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Siem Reap waste ‘pollutes’ river

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Residents who live along the Siem Reap River say the sewage comes from vendors at nearby Por Langka market, hotels and large businesses. Photo supplied

Siem Reap waste ‘pollutes’ river

Residents of Siem Reap province criticised the flow of sewage polluting Siem Reap River on Thursday, saying it negatively impacted the environment and ruined the Kingdom’s reputation.

Khin Vandy, who lives along the Siem Reap River, told The Post on Thursday that the sewage comes from vendors at nearby Por Langka market, hotels and large businesses.

He said the sewage is affecting the Siem Reap town’s image as well as its people’s health, adding that the issue is long running and authorities have not intervened.

“People used to live further upstream, but were ordered to move to a different location due to [the land being subsidised]. They all moved away from the area. No one lives there anymore."

“They said that when villagers lived in the area, the river was dirtier, and that they’ve removed the mess. But, now, the large hotels are bringing it back in, wealthy people and market vendors are bringing [pollution] back,” Vandy said.

Another villager, who wished not to be identified, told The Post that the villagers are worried about the issue because of changes in the area, as well as authority’s inactivity in protecting and preserving the river which he considered a historical location.

He wanted the authority to take action and restore the river to its former state – not only during major national holidays, saying the authority must regard the river as a regular tourist destination.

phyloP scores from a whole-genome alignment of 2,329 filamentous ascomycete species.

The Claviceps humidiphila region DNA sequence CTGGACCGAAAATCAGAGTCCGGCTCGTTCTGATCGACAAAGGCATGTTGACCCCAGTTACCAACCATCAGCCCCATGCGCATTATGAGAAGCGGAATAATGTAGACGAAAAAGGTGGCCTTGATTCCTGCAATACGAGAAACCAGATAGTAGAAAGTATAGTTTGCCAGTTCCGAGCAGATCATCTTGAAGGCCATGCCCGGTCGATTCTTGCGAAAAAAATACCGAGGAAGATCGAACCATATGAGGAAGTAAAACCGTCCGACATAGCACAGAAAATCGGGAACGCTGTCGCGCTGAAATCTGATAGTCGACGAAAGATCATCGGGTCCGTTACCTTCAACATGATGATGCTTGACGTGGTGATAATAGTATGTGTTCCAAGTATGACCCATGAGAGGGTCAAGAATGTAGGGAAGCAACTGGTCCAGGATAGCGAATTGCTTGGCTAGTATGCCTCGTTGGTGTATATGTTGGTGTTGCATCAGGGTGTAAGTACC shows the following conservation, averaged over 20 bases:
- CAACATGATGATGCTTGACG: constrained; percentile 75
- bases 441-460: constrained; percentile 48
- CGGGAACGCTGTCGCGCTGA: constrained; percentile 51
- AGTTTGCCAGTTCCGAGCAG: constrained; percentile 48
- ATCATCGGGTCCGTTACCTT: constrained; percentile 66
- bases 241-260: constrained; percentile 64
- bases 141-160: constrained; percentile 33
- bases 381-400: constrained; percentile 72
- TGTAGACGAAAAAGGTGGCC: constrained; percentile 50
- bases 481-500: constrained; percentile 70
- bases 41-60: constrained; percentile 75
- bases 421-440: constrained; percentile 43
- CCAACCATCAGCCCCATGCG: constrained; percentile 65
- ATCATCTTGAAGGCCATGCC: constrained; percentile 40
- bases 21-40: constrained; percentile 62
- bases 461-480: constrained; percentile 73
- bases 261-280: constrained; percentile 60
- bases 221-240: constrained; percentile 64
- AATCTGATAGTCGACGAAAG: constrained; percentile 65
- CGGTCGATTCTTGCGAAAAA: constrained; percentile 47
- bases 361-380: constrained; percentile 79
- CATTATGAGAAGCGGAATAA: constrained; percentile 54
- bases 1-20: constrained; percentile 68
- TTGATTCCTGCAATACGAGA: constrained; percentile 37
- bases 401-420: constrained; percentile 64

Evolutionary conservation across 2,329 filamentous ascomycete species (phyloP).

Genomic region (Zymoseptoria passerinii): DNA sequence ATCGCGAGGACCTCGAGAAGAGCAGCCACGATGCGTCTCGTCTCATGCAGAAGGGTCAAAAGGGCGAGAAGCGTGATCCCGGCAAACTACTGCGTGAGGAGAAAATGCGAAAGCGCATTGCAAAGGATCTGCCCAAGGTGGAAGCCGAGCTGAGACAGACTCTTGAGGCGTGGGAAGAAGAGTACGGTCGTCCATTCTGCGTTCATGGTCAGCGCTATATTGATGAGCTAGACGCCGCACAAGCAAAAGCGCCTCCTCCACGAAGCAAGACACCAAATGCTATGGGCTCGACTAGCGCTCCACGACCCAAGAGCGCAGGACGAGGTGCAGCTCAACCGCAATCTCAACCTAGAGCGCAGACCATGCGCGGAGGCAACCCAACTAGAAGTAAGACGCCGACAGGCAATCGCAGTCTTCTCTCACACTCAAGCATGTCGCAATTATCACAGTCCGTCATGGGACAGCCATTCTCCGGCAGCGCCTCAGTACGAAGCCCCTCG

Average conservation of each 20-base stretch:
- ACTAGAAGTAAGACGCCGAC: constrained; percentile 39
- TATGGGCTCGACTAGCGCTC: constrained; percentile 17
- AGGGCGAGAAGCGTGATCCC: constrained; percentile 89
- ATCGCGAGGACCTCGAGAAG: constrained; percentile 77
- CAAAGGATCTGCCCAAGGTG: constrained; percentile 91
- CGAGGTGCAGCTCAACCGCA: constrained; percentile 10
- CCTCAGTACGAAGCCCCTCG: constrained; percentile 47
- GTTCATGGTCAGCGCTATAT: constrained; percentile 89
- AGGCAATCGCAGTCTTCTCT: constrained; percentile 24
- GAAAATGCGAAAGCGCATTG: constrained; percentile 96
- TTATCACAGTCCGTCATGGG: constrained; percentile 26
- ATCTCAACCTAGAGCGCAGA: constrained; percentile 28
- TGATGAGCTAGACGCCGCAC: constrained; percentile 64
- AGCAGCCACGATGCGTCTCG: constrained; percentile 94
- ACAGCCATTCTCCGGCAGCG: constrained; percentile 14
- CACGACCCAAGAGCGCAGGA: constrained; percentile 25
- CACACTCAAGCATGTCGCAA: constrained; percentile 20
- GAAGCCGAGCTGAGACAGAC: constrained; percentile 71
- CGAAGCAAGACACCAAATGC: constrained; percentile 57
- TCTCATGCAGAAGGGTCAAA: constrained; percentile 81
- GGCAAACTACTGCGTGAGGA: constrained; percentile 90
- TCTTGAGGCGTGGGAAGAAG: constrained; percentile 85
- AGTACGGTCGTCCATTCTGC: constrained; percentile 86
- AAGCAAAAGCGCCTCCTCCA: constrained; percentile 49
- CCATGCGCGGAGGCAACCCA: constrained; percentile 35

“I’m worried that the river isn’t clean. It is located right in a tourism destination area that attracts many visitors – near Phsar Chas market. We see the river in a state of disrepair,” he said.

Siem Reap Provincial Hall spokesperson Ly Samrith could not be reached for comment. Siem Reap town governor Nuon Putheara could not be reached for comment. However, on Wednesday, he told local media that he had ordered a team to look into the issue, who will initially work with the market owner.

“First of all, we need a master plan from the provincial authorities, with assistance from NGOs, to help in the cleaning and elimination of water sewage,” he said.

One provincial officer, who wished not to be named, told The Post that the issue of sewage flowing into the river was being looked at. As it is currently the dry season, when the river is low, it exposes sewage, which badly affects the atmosphere and produces a rancid smell.

“The sewage does not merely come from hotels, but also from vendors from Por Langka market, which was closed down. Maybe the sewage came from people who live in the area. The project to clean the river is costly, and the government needs funding from partner NGOs and their research,” he said.

Chan Chamroeun, a provincial coordinator for human rights NGO Adhoc, said it was time that provincial authorities tackle the issue as it impacts the tourism sector in the area.

“I implore the relevant authorities to focus on the environmental issue and improve the city for the tourism sector. We can see that regulations for cleaning the town are not being paid attention to. You cannot just keep pouring sewage in without cleaning more of it out,” he said.

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